Although the Earth’s atmosphere prevents gamma rays from reaching the surface, CTA’s mirrors and high-speed cameras will capture the short-lived flashes of the eerie blue Cherenkov radiation produced when gamma rays interact with Earth’s atmosphere. By detecting this Cherenkov light, scientists will be able to trace the gamma ray back to its cosmic source.

The scientific scope of CTA is extremely broad: from understanding the role of relativistic cosmic particles to the search for dark matter. CTA will explore the extreme Universe, probing environments from the immediate neighbourhood of black holes to the cosmic voids on the largest scales. It may even lead to brand new physics as it studies the nature of matter and forces beyond the standard model.

CTA will operate across two sites, one in each hemisphere, allowing it to maximise its coverage of the night sky. When construction is complete, the CTAO will comprise 19 telescopes in the northern hemisphere — located at the Observatorio del Roque de los Muchachos on the island of La Palma in the Canary Islands — and 99 telescopes in the southern hemisphere.

More than 1400 scientists and engineers from countries across five continents are engaged in the scientific and technical development of CTA. The shareholders of the current legal entity — CTAO gGmbH — are the representatives of ministries and funding agencies from Australia, Austria, the Czech Republic, France, Germany, Italy, the Netherlands, Japan, Slovenia, South Africa, Spain, Switzerland and the United Kingdom [1]. They are currently preparing for the establishment of a European Research Infrastructure Consortium ) — the CTAO ERIC — which will then construct the immense observatory. The ERIC will be composed of CTAO’s Member States and associated countries.



[1] The Netherlands and South Africa are participating in the CTAO gGmbH as observers.

More information

CTA is a global initiative to build the world’s largest and most sensitive high energy gamma-ray observatory. More than 1400 scientists and engineers from countries across five continents (Armenia, Australia, Austria, Bulgaria, Brazil, Canada, Chile, Croatia, the Czech Republic, Finland, France, Germany, Greece, India, Ireland, Italy, Japan, Mexico, Namibia, the Netherlands, Norway, Poland, Slovenia, South Africa, Spain, Sweden, Switzerland, Thailand, the United Kingdom, the United States of America and Ukraine) and more than 200 research institutes are participating in the CTA project. CTA will be the foremost global observatory for very high energy gamma-ray astronomy in the next decade and beyond, as well as the first ground-based gamma-ray astronomy observatory open to the astronomical and particle physics communities worldwide.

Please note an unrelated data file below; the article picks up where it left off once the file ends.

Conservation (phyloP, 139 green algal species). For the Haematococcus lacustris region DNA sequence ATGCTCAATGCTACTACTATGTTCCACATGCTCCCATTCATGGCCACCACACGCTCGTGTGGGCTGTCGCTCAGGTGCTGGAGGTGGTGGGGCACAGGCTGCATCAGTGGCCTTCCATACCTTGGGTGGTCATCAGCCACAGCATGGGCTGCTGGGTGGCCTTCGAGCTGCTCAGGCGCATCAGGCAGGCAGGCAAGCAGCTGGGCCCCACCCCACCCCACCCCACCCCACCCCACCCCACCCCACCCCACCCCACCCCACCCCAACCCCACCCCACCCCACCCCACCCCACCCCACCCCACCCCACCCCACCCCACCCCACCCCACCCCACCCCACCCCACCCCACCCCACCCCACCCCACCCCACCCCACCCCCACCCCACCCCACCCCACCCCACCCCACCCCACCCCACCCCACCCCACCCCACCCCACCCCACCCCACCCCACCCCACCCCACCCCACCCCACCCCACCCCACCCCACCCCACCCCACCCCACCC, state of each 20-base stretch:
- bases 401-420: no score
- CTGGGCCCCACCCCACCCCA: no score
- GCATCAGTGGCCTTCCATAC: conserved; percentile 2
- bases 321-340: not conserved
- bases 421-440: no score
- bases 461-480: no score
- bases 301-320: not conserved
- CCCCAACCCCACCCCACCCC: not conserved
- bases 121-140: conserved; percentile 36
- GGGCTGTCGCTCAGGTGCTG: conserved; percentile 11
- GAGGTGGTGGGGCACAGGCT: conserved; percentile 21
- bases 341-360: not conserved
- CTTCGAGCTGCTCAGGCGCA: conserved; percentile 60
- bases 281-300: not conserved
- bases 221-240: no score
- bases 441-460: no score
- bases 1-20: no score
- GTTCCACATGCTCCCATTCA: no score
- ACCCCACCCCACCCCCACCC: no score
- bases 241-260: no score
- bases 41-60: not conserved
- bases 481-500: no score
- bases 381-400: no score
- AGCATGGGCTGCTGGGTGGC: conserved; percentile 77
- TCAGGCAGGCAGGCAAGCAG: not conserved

ESO is the foremost intergovernmental astronomy organisation in Europe and the world’s most productive ground-based astronomical observatory by far. It has 16 Member States: Austria, Belgium, the Czech Republic, Denmark, France, Finland, Germany, Ireland, Italy, the Netherlands, Poland, Portugal, Spain, Sweden, Switzerland and the United Kingdom, along with the host state of Chile and with Australia as a Strategic Partner. ESO carries out an ambitious programme focused on the design, construction and operation of powerful ground-based observing facilities enabling astronomers to make important scientific discoveries. ESO also plays a leading role in promoting and organising cooperation in astronomical research. ESO operates three unique world-class observing sites in Chile: La Silla, Paranal and Chajnantor. At Paranal, ESO operates the Very Large Telescope and its world-leading Very Large Telescope Interferometer as well as two survey telescopes, VISTA working in the infrared and the visible-light VLT Survey Telescope. ESO is also a major partner in two facilities on Chajnantor, APEX and ALMA, the largest astronomical project in existence. And on Cerro Armazones, close to Paranal, ESO is building the 39-metre Extremely Large Telescope, the ELT, which will become “the world’s biggest eye on the sky”.


* The Cherenkov Telescope Array website –

* ESO’s CTA page –

* Current CTA shareholders –


Megan Grunewald

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Mariya Lyubenova